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Seventh. To abolish fees in the offices of the Secretary of the Commonwealth and the Insurance Commissioner.
Given under my hand and the Great Seal of the State, at the city of Harrisburg, this eleventh day of No. (Great Seal.) venber, in the year of our Lord one thousand nine hundred and five, and of the Commonwealth the one hundred and thirtieth.
SAML. W. PENNYPACKER. By the Governor:
In the Name and by Authority of the
COMMONWEALTH OF PENNSYLVANIA.
Whereas, An extraordinary session of the General Assembly of the Commonwealth of Pennsylvania has been called under authority of Article IV, Section 12, of the Constitution, to meet in the Capitol at Harrisburg, on Monday, January 15th, 1906, at 2 o'clock p. m. of that day. Now, Therefore, I, Samuel W. Pennypacker, Governor of the Commonwealth, do hereby designate the following additional subjects for the consideration of the General Assembly with a view to legislation at the said session with respect to them: First. To revise the laws relative to primary elections in such way as to provide for the holding of the primary elections of all political parties within the Commonwealth on the same day, at the same time, under the supervision of properly constituted officers, and to make such changes in, or additions to, these laws as may seem advisable. Second. To establish a civil service system, by means of which the routine officers and employments of the Commonwealth may be filled by appointments made after ascertainment of qualifi. cations and fitness, and the incumbents of such offices may retain them during good behavior. Third. To designate the uses to which moneys may be applied by candidates, political managers and committees in political campaigns, both for nominations and elections, and to require the managing committees and managers of all political parties to file with some designated official at the close of each campaign a detailed statement in writing, accompanied by affidavit, of the amounts collected and the purposes for which they were expended. Fourth. To enable cities that are now or may hereafter be contiguous or in close proximity, including any intervening land, to be united in one municipality, in order that the people may avoid the unnecessary burdens of maintaining separate municipal governments. This fourth subject is a modification of the first subject in the original call, and is added in order that legislation may be enacted under either of them, as may be deemed wise.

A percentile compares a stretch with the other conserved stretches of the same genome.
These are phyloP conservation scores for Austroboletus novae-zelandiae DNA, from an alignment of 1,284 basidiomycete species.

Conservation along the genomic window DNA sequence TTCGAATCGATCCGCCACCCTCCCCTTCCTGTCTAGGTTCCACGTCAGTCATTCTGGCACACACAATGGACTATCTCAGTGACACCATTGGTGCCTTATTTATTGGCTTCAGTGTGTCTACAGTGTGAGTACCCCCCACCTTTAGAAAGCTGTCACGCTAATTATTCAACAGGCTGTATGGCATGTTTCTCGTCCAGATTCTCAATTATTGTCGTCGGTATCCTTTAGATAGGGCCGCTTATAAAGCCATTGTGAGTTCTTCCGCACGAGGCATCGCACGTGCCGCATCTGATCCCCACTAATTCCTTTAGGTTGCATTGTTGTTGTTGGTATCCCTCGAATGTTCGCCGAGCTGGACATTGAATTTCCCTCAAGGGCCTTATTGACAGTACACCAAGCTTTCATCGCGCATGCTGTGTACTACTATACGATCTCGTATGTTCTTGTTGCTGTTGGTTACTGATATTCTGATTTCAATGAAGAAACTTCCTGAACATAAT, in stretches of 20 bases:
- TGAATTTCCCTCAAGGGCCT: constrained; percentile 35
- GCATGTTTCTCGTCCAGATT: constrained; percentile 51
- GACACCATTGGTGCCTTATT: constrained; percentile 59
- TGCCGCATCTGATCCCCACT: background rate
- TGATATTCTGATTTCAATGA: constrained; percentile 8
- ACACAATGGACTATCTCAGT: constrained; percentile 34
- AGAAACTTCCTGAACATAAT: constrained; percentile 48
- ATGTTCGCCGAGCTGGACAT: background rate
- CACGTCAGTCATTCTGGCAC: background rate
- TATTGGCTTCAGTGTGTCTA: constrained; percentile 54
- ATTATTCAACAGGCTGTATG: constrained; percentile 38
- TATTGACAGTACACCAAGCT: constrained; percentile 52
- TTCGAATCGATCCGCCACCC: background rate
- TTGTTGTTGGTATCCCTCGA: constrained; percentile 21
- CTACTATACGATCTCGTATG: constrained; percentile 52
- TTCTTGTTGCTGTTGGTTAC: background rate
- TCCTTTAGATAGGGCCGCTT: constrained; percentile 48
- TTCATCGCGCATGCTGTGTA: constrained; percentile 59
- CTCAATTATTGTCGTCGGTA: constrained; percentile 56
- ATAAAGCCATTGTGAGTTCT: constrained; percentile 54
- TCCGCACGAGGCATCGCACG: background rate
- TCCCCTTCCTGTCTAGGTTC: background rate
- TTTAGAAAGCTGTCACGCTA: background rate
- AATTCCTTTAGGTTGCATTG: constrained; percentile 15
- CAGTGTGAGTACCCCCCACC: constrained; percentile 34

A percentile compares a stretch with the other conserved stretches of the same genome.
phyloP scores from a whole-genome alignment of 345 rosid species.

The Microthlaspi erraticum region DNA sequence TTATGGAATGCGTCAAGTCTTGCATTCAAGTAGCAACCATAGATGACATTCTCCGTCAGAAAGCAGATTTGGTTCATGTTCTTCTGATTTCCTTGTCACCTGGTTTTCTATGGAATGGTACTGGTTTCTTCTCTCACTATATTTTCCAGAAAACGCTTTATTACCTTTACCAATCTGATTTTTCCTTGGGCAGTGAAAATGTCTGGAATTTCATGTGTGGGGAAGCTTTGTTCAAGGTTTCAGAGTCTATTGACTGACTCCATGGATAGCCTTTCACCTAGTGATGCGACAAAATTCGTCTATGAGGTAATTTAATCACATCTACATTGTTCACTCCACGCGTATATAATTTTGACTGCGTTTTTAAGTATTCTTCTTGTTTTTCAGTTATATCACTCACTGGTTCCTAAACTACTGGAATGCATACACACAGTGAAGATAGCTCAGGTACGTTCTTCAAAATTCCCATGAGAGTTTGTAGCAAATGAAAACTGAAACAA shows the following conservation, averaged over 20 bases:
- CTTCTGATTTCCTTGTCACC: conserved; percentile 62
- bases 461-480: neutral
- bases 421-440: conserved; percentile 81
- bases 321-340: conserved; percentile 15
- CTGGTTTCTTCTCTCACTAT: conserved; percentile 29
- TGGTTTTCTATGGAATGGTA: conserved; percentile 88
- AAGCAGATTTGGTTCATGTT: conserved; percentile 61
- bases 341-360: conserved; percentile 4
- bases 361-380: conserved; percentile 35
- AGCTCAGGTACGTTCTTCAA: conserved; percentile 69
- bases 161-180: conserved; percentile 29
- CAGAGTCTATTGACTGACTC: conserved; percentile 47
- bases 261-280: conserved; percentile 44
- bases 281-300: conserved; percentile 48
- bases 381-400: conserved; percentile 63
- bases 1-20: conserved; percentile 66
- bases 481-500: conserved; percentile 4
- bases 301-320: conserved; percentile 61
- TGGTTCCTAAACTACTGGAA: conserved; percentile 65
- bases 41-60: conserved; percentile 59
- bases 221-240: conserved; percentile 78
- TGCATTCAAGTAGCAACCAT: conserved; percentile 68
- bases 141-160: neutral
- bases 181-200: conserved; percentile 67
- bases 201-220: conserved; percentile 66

Given under my hand and the Great Seal of the State, at the City of Harrisburg, this ninth day of January, (Great Seal.) in the year of our Lord one thousand nine hundred and six, and of the Commonwealth the one hundred
- and thirtieth.
SAML. W. PENNYPACKER. By the Governor:
(OMMONWEALTH OF PENNSYLVANIA,
To enable cities that are now, or may hereafter be, contiguous or in close proximity, to be united, with any intervening land other than boroughs, in one municipality; providing for the consequences of such consolidation, the temporary government of the consolidated city, payment of the indebtedness of each of the united territories, and the enforcement of debts and claims due to or from each.
Section 1. Be it enacted, &c., That wherever in this Commonwealth, now or hereafter, two cities shall be contiguous or in close proximity to each other, the two, with any intervening land other than boroughs, may be united and become one by annexing and consolidating the lesser city, and the intervening land other than boroughs, if any, with the greater city, and thus making one consolidated city, if at an election, to be held as hereinafter provided, there shall be a majority of all the votes cast in favor of such union.